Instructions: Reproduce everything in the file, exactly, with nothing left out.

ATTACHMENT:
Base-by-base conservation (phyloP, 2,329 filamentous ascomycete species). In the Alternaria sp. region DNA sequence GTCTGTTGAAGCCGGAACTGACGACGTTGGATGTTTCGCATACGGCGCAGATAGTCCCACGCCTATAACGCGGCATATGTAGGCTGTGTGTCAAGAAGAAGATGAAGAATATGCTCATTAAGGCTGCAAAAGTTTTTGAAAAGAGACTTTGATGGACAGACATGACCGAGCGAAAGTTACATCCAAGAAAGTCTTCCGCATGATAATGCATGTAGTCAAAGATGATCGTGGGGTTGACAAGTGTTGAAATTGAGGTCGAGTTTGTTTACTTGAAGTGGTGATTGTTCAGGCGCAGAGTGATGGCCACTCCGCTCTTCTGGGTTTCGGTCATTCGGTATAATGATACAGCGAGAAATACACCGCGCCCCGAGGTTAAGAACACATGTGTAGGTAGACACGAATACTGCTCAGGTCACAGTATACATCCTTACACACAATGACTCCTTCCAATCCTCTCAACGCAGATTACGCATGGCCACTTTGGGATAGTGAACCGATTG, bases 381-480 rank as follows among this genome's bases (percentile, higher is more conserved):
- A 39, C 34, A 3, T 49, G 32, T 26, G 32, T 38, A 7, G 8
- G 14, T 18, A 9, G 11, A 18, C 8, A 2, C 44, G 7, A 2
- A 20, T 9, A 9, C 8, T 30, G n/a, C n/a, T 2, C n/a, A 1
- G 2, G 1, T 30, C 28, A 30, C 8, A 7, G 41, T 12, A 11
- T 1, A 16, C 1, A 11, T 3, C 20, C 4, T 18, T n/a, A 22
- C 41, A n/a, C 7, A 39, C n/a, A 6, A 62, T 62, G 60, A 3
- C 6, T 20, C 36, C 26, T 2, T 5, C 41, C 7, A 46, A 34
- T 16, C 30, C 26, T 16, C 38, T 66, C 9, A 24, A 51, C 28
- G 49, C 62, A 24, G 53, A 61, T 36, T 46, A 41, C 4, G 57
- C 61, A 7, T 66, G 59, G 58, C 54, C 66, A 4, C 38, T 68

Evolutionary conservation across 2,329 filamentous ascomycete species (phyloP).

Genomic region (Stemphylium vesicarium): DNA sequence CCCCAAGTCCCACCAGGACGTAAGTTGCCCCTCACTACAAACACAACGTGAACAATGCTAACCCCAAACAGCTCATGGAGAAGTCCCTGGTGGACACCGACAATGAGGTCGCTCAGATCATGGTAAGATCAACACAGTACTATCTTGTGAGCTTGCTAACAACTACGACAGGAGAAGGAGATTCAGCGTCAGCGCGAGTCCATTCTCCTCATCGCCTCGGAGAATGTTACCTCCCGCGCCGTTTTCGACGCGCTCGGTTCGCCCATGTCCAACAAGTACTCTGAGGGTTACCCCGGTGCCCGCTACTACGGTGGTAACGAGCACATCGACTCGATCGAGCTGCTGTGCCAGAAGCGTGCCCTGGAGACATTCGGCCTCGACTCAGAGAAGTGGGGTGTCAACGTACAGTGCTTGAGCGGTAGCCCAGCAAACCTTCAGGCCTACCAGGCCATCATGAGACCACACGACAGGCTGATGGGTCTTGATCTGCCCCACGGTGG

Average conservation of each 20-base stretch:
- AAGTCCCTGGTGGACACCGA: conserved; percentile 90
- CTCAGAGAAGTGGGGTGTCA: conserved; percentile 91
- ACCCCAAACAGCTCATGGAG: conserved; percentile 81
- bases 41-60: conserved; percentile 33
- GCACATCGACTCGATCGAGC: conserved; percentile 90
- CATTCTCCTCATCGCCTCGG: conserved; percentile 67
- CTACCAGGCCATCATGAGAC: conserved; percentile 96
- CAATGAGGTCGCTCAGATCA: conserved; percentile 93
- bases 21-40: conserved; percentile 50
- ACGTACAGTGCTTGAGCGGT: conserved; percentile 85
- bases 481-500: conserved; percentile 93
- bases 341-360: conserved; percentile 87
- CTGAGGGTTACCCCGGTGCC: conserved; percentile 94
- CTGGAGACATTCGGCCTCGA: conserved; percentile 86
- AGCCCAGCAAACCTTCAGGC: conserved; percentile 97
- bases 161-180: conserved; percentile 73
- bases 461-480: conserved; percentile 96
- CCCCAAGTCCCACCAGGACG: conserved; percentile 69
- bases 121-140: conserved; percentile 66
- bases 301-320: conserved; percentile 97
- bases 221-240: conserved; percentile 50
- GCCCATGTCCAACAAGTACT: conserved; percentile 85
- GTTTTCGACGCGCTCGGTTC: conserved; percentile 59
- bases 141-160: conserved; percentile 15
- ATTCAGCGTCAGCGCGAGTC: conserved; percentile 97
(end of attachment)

Base-by-base conservation (phyloP, 2,329 filamentous ascomycete species). In the Alternaria sp. region DNA sequence GTCTGTTGAAGCCGGAACTGACGACGTTGGATGTTTCGCATACGGCGCAGATAGTCCCACGCCTATAACGCGGCATATGTAGGCTGTGTGTCAAGAAGAAGATGAAGAATATGCTCATTAAGGCTGCAAAAGTTTTTGAAAAGAGACTTTGATGGACAGACATGACCGAGCGAAAGTTACATCCAAGAAAGTCTTCCGCATGATAATGCATGTAGTCAAAGATGATCGTGGGGTTGACAAGTGTTGAAATTGAGGTCGAGTTTGTTTACTTGAAGTGGTGATTGTTCAGGCGCAGAGTGATGGCCACTCCGCTCTTCTGGGTTTCGGTCATTCGGTATAATGATACAGCGAGAAATACACCGCGCCCCGAGGTTAAGAACACATGTGTAGGTAGACACGAATACTGCTCAGGTCACAGTATACATCCTTACACACAATGACTCCTTCCAATCCTCTCAACGCAGATTACGCATGGCCACTTTGGGATAGTGAACCGATTG, bases 381-480 rank as follows among this genome's bases (percentile, higher is more conserved):
- A 39, C 34, A 3, T 49, G 32, T 26, G 32, T 38, A 7, G 8
- G 14, T 18, A 9, G 11, A 18, C 8, A 2, C 44, G 7, A 2
- A 20, T 9, A 9, C 8, T 30, G n/a, C n/a, T 2, C n/a, A 1
- G 2, G 1, T 30, C 28, A 30, C 8, A 7, G 41, T 12, A 11
- T 1, A 16, C 1, A 11, T 3, C 20, C 4, T 18, T n/a, A 22
- C 41, A n/a, C 7, A 39, C n/a, A 6, A 62, T 62, G 60, A 3
- C 6, T 20, C 36, C 26, T 2, T 5, C 41, C 7, A 46, A 34
- T 16, C 30, C 26, T 16, C 38, T 66, C 9, A 24, A 51, C 28
- G 49, C 62, A 24, G 53, A 61, T 36, T 46, A 41, C 4, G 57
- C 61, A 7, T 66, G 59, G 58, C 54, C 66, A 4, C 38, T 68

Evolutionary conservation across 2,329 filamentous ascomycete species (phyloP).

Genomic region (Stemphylium vesicarium): DNA sequence CCCCAAGTCCCACCAGGACGTAAGTTGCCCCTCACTACAAACACAACGTGAACAATGCTAACCCCAAACAGCTCATGGAGAAGTCCCTGGTGGACACCGACAATGAGGTCGCTCAGATCATGGTAAGATCAACACAGTACTATCTTGTGAGCTTGCTAACAACTACGACAGGAGAAGGAGATTCAGCGTCAGCGCGAGTCCATTCTCCTCATCGCCTCGGAGAATGTTACCTCCCGCGCCGTTTTCGACGCGCTCGGTTCGCCCATGTCCAACAAGTACTCTGAGGGTTACCCCGGTGCCCGCTACTACGGTGGTAACGAGCACATCGACTCGATCGAGCTGCTGTGCCAGAAGCGTGCCCTGGAGACATTCGGCCTCGACTCAGAGAAGTGGGGTGTCAACGTACAGTGCTTGAGCGGTAGCCCAGCAAACCTTCAGGCCTACCAGGCCATCATGAGACCACACGACAGGCTGATGGGTCTTGATCTGCCCCACGGTGG

Average conservation of each 20-base stretch:
- AAGTCCCTGGTGGACACCGA: conserved; percentile 90
- CTCAGAGAAGTGGGGTGTCA: conserved; percentile 91
- ACCCCAAACAGCTCATGGAG: conserved; percentile 81
- bases 41-60: conserved; percentile 33
- GCACATCGACTCGATCGAGC: conserved; percentile 90
- CATTCTCCTCATCGCCTCGG: conserved; percentile 67
- CTACCAGGCCATCATGAGAC: conserved; percentile 96
- CAATGAGGTCGCTCAGATCA: conserved; percentile 93
- bases 21-40: conserved; percentile 50
- ACGTACAGTGCTTGAGCGGT: conserved; percentile 85
- bases 481-500: conserved; percentile 93
- bases 341-360: conserved; percentile 87
- CTGAGGGTTACCCCGGTGCC: conserved; percentile 94
- CTGGAGACATTCGGCCTCGA: conserved; percentile 86
- AGCCCAGCAAACCTTCAGGC: conserved; percentile 97
- bases 161-180: conserved; percentile 73
- bases 461-480: conserved; percentile 96
- CCCCAAGTCCCACCAGGACG: conserved; percentile 69
- bases 121-140: conserved; percentile 66
- bases 301-320: conserved; percentile 97
- bases 221-240: conserved; percentile 50
- GCCCATGTCCAACAAGTACT: conserved; percentile 85
- GTTTTCGACGCGCTCGGTTC: conserved; percentile 59
- bases 141-160: conserved; percentile 15
- ATTCAGCGTCAGCGCGAGTC: conserved; percentile 97